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Date: Thu, 9 Jun 88 14:59:16 PDT
From: Jon L White <edsel!jonl at labrea.stanford.edu>
To: NGALL at g.bbn.com
cc: goldman at vaxa.isi.edu, cperdue at sun.com,
common-lisp at sail.stanford.edu
Re: constant folding/smashing
re: My point is that in the form
(SETF (SYMBOL-VALUE (QUOTE X)) 1)
the quoted object is no more or less "constant" than in the form
(SETF (FIRST (QUOTE (A B C))) 1)
So why does QUOTE make the components of the list (1 2 3)
unmodifiable but not the components of X?
Because the semantic model of symbols doesn't consider them to have
modifiable components; they are "atomic". In fact, several implementations
Wrong reason. (As has been pointed out in other discussion).
(SETF (SYMBOL-VALUE 'X) 1)
is the same as
(SETQ X 1), for X being special.
The X in either piece of code is a REFERENCE to a non-constant object,
shared between occurrances of read. It is a PUBLIC structure published
by INTERN. Modifications to its value cell are modifications to the global
variable environment. They're already EQified as much as makes sense.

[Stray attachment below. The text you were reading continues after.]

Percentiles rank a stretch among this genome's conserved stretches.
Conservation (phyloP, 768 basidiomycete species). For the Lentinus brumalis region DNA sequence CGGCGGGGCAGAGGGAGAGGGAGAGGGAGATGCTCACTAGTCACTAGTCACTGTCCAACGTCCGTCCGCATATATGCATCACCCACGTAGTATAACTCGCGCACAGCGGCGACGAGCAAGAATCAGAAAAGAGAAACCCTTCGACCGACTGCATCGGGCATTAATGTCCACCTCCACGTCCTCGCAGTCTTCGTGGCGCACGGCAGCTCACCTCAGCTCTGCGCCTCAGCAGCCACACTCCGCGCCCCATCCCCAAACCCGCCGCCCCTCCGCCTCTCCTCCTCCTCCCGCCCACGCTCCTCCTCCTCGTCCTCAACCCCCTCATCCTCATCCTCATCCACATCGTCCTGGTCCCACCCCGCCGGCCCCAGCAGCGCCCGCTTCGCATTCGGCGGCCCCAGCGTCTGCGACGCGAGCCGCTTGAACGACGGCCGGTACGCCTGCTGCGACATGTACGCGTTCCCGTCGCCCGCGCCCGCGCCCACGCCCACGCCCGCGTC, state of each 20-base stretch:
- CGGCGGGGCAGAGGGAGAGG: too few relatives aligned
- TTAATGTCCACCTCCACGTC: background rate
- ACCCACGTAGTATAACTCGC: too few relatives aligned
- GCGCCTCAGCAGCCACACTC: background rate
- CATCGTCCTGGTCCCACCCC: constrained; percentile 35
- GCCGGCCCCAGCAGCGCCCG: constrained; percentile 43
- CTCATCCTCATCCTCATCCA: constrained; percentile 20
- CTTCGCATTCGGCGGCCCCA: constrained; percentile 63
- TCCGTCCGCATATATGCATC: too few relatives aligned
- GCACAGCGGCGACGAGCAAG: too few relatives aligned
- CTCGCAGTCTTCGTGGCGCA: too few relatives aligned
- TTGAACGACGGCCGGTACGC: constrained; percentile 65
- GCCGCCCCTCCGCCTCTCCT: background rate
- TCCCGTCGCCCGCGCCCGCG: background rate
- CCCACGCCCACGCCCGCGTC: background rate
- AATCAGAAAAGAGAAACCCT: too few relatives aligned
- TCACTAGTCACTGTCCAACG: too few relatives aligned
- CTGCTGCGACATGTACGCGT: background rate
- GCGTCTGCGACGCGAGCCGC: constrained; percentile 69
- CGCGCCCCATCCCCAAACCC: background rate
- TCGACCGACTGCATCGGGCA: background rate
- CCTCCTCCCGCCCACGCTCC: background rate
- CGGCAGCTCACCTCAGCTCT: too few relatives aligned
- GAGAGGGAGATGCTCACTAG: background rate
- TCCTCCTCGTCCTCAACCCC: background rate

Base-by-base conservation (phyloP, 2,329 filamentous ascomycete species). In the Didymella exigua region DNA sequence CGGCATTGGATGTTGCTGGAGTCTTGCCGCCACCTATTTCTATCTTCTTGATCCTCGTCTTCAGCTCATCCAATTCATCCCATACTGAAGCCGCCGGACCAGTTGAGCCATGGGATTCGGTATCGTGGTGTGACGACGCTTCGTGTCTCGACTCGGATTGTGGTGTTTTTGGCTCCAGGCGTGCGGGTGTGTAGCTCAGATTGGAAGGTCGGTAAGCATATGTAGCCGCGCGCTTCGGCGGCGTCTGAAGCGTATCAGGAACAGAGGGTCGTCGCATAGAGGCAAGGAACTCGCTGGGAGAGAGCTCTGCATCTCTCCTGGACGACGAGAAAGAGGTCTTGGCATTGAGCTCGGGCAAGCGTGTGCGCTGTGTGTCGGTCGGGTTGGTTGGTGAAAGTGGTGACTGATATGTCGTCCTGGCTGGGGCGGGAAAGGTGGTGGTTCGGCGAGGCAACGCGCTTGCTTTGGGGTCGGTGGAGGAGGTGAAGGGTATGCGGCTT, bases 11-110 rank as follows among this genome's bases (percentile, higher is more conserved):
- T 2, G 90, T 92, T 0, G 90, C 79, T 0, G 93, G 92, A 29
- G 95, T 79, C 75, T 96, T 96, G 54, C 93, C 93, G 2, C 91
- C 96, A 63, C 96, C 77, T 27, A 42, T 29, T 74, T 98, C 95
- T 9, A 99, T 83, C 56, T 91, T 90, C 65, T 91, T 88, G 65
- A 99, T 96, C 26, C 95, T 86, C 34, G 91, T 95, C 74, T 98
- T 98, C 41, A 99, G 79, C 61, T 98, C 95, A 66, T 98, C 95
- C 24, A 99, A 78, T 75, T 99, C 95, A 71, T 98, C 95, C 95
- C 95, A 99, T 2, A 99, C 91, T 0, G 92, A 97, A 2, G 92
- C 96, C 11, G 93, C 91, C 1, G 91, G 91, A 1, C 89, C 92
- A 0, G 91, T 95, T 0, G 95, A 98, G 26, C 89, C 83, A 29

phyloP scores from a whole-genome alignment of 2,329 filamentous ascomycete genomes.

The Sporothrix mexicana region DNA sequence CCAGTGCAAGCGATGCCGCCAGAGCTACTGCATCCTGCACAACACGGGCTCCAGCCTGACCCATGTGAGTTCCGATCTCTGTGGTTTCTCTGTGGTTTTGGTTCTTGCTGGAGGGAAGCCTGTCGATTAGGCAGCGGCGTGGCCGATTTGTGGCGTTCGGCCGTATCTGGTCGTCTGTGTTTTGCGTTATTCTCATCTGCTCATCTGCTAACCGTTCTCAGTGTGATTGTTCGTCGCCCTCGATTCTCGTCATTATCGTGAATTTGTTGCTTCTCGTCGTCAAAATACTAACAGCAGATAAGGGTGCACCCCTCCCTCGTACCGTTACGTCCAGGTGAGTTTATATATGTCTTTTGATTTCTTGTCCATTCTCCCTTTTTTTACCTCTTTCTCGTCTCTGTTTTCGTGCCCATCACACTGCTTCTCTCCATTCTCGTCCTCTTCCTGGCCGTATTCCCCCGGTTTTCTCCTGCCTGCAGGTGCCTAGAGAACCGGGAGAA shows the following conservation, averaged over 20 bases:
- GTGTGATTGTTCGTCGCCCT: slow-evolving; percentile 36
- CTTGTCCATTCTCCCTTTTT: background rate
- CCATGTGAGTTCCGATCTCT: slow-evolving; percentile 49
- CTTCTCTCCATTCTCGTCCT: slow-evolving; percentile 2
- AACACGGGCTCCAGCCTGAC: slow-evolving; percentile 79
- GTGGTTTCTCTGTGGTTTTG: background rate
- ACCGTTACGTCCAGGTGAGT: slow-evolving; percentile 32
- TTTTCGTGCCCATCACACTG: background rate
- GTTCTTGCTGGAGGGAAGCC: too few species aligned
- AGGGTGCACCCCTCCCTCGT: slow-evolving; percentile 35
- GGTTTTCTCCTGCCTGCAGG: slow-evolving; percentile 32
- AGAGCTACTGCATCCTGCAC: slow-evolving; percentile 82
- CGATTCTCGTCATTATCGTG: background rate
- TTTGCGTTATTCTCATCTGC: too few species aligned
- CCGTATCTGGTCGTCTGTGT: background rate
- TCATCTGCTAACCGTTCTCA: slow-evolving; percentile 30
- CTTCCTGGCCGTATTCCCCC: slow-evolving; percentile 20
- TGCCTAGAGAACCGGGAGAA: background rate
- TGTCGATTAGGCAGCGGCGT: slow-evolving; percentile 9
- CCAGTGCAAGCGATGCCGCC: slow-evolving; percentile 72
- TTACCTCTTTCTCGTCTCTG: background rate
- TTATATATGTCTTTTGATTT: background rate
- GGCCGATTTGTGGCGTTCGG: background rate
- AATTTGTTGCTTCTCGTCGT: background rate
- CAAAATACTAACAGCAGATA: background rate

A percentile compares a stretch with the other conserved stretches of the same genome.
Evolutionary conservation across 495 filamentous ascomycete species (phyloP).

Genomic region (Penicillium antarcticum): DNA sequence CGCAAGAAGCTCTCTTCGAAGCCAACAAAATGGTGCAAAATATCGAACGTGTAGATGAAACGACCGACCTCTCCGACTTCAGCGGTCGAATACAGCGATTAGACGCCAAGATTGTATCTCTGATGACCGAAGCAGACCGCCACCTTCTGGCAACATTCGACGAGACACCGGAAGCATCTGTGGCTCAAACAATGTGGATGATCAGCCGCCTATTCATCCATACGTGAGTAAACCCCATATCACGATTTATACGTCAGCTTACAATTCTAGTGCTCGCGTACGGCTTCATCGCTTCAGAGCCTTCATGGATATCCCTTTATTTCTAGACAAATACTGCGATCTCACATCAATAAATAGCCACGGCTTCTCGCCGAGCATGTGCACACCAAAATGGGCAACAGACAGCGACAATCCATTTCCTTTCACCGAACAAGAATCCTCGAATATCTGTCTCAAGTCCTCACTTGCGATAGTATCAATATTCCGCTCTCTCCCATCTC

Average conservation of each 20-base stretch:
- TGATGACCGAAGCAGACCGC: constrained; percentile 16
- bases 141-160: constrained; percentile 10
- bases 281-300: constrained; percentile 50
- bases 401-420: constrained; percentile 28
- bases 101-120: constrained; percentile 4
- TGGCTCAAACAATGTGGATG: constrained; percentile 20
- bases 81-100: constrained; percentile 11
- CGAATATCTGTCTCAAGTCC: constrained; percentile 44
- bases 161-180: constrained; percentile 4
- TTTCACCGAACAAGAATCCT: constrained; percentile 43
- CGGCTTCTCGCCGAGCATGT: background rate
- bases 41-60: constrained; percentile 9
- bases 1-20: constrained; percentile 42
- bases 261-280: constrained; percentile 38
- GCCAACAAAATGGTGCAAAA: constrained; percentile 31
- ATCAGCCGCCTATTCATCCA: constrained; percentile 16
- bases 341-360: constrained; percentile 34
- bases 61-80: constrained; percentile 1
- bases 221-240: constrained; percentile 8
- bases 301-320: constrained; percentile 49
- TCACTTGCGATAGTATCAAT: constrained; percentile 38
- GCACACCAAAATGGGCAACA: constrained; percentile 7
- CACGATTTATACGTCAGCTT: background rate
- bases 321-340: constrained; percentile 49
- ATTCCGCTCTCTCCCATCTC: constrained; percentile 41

The list structure in '(A B C) is a private structure not obtainable
by any other call to READ. EQification makes sense.
Where this breaks down, of course, is macros. Symbols, obviously, are
always (potentially) a shared resource (if interned). Lists are provably
private if they came from READ, but not from macroexpansion. As you point
out, EQification is part of the semantics of QUOTE. To clean this up, we
have to be more explicit in the semantics of QUOTE. In fact, let me assert
that one special form cannot accomplish all the variations of what behaviour
you'd like to see. You'd like to be able to establish explicit control
over what things are shared & read-only in a datastructure, presumably by
providing your own function. QUOTE should follow simple rules (the rules
it now follows, I claim, because it discourages self-modifying programs).